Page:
THE AIRFORCE - SOUTH AFRICAN AVIATION CORPS
The South African Aviation
The earliest roots of the SAAF can be traced back to the early 1900's when two men, McCompton Patterson and Driver mad two successful flights in a Bleriot Monoplane and Patterson Biplane, flights which greatly aroused public interest in the possibilities of powered flight.
Following the visit by the Commandant-General of the Union Defence Force, General Beyers, to military maneuvers in Germany during June 1912, the South African Aviation Corps was formed, receiving Cabinet approval in 1913. A flying school, under the tutorship of Patterson, was formed at Alexanderfontein, near Kimberley. Six officers of the Corps qualified in April 1914 and were sent to the Royal Flying Corps in England for a further year's training. At the outbreak of World War One they were permitted to volunteer their services to the Royal Flying Corps.
At the outbreak of the war, Mr. DH Cutler owned a Curtiss seaplane and had the unique distinction of being the world's only one man Coastal Command. He and his aircraft were commandeered by the British Admiralty to reconnoiter the South African Coastline. The aircraft was transported by man-of-war to East Africa where he spotted the German Cruiser 'Koenigberg'. As a result it was sunk and the Defence authorities became conspicuous of the potential striking power an active Aviation Corps would have in South West Africa.
In November 1914, the Union decided the Aviation Corps was necessary to conduct a campaign against German South West Africa and a new squadron was formed including the six graduates from the Royal Flying School who were recalled from Europe. The South African Aviation Corps (SAAC) was formed 5 February 1915 and on 6 May 1915 the Corps commenced operations, mainly reconnaissance, in that area. General Botha, who had previously depended on mounted men for reconnaissance, declared 'Now I can see for hundreds of miles'. The aircraft were also used on bombing raids and the South Africans were able to out manoeuver the Germans, leading to their surrender three months later after the South African Aviation Corps entered the campaign. The Corps was awarded the South West African battle honour, a unique award as battle honours are normally only awarded to units.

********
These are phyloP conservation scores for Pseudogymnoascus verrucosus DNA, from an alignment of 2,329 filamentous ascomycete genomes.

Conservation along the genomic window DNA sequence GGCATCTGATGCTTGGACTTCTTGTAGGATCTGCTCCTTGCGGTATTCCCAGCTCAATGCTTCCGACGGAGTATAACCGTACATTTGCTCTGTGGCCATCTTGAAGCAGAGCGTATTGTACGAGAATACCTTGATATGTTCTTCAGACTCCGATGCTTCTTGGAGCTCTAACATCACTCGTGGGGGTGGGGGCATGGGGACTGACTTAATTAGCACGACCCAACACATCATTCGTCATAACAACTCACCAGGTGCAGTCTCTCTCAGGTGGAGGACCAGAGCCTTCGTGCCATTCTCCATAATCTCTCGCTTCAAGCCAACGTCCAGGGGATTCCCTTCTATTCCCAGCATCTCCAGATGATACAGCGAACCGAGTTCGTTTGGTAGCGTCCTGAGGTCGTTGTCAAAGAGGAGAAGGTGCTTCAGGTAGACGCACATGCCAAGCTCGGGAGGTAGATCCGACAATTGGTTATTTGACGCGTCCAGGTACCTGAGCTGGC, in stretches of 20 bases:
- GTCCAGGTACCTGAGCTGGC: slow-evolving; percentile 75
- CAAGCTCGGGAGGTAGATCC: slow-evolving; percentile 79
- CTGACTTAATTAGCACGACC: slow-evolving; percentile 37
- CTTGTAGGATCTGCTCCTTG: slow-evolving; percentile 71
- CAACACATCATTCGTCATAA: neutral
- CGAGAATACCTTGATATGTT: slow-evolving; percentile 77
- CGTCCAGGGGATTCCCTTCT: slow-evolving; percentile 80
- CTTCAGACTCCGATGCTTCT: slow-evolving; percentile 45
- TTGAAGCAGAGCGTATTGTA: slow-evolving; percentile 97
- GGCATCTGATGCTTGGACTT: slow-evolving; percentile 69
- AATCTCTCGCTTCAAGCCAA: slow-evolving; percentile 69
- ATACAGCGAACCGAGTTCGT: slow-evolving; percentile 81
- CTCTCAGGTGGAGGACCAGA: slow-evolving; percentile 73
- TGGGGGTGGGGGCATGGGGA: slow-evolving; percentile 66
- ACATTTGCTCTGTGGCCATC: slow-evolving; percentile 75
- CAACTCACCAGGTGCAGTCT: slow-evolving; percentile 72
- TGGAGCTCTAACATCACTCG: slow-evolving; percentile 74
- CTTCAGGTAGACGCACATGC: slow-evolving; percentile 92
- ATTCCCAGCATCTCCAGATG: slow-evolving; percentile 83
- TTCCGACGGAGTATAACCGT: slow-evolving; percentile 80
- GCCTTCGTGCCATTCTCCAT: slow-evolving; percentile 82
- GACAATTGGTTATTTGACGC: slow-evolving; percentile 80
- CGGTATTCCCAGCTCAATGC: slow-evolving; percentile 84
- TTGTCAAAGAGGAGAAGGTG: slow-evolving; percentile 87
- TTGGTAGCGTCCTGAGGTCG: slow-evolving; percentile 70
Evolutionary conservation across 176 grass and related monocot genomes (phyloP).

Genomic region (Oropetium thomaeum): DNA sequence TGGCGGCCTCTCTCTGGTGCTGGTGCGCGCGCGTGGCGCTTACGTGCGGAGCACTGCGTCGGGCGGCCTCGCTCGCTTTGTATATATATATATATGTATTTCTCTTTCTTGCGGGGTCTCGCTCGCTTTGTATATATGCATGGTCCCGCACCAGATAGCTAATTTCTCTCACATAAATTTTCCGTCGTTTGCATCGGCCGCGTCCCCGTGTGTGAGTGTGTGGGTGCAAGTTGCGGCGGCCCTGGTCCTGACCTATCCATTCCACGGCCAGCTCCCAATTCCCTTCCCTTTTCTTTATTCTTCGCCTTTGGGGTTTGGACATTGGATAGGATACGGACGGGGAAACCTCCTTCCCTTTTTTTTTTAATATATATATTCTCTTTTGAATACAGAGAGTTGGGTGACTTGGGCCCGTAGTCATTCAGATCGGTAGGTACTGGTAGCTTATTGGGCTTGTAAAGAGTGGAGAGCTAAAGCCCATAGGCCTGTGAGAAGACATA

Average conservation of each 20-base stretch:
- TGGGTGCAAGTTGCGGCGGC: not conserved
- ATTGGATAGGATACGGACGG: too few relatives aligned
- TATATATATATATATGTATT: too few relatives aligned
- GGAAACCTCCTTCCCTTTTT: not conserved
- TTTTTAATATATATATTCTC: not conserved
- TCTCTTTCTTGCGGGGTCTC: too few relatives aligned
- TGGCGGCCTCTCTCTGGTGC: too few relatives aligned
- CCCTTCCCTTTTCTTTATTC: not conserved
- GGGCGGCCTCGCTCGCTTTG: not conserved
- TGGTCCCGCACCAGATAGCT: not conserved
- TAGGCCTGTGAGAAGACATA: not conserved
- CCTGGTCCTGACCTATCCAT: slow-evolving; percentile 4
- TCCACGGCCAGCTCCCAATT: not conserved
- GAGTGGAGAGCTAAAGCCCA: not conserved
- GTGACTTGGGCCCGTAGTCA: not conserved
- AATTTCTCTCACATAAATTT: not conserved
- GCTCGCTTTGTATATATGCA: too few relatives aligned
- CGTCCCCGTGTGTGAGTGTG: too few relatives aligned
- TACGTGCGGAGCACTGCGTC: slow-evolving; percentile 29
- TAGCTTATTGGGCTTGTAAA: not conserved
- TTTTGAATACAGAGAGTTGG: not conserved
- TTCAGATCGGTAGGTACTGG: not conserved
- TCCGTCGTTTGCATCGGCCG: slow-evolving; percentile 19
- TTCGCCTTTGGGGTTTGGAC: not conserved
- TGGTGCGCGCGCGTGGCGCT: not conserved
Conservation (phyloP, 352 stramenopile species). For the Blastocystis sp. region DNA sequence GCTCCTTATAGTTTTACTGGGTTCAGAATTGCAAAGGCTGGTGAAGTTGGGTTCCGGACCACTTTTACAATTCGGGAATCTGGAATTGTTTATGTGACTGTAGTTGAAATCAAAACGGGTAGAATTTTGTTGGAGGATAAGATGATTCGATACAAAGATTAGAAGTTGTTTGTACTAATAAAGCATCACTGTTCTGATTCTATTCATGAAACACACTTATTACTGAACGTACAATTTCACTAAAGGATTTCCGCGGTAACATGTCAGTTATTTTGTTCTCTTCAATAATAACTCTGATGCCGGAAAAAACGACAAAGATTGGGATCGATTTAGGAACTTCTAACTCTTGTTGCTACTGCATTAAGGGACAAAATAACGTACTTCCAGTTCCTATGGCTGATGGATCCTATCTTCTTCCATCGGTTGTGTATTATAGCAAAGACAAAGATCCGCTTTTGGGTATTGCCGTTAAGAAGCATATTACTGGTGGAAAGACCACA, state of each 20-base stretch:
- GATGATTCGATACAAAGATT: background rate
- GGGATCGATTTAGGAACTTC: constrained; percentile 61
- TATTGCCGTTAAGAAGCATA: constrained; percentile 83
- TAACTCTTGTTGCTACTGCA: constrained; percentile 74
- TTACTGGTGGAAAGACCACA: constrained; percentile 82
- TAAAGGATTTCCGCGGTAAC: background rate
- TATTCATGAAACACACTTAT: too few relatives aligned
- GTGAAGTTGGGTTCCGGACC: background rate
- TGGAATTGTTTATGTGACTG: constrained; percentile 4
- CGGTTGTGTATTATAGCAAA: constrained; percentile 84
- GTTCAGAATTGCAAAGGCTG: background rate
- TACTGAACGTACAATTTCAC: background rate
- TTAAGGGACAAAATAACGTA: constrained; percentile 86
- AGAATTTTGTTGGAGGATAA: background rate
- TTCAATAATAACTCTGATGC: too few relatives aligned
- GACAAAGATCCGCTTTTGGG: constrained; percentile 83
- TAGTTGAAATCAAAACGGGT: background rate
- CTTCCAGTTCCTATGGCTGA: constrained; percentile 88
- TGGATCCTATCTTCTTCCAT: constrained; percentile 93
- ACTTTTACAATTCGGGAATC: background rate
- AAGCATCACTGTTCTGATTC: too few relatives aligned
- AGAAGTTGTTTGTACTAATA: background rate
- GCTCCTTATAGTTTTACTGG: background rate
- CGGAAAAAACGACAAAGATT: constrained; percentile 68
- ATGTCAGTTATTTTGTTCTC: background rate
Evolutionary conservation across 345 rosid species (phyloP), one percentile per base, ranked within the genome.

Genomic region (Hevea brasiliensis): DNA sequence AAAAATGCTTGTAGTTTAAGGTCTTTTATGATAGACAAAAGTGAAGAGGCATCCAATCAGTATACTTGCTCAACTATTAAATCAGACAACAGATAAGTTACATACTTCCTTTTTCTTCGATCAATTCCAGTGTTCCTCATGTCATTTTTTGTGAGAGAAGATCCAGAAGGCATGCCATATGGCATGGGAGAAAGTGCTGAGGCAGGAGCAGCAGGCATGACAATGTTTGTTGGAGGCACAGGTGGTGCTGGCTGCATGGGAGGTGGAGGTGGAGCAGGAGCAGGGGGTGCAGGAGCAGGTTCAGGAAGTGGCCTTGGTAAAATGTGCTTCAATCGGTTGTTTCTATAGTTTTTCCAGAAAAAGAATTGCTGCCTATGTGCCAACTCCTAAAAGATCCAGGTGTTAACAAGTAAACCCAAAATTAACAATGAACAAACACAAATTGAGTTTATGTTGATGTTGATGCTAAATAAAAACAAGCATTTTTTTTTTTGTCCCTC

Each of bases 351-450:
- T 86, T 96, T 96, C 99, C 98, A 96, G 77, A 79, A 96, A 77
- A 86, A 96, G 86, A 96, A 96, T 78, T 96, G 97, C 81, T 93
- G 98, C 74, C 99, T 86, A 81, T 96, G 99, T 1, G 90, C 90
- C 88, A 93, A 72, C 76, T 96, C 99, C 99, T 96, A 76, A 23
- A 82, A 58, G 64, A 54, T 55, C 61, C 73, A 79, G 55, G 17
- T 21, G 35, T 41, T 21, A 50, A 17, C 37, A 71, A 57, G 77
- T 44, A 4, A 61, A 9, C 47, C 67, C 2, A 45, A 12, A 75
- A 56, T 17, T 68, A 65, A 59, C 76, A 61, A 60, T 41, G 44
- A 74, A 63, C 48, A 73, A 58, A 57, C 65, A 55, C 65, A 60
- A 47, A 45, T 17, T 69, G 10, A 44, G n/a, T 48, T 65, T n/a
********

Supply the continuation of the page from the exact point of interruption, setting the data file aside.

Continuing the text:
The South African Aviation Corps ceased to function as a separate unit from the end of the South West African campaign in October 1915, yet it was only officially disbanded in 1921. Members of the Corps were incorporated into 26 Squadron of the Royal Flying Corps. The Squadron saw service in East Africa in support of South African forces under General Jan Smuts. The main task of the squadron was reconnaissance. The bush was so thick it gave the enemy complete protection from aerial reconnaissance and bomb action that all they really could do was to report on the whereabouts of towns, railways, roads and rivers. The squadron was disbanded in July 1918, before the end of the First World War.
During the First World War, South Africans were recruited for service in the Royal Flying Corps and Royal Naval Air Service. Best known amongst them was the brilliant pilot, Capt. Andrew W Beauchamp-Proctor, who was awarded the Victoria Cross, Distinguished Service Order, Military Cross and Bar, Distinguished Flying Cross, French Croix de Guerre and Legion of honour.
The South African Commander in Chief, General, Smuts, was a member of the Imperial War Cabinet and in 1917 was asked by the British Prime Minister to investigate the question of air defence against Zeppelin raids. The select committee he chaired recommended the creation of an Air Force as a separate arm of the service. Gen. Smuts was given much of the credit for the reorganisation of London's air defence, the introduction of training and instruction for fighting in formations.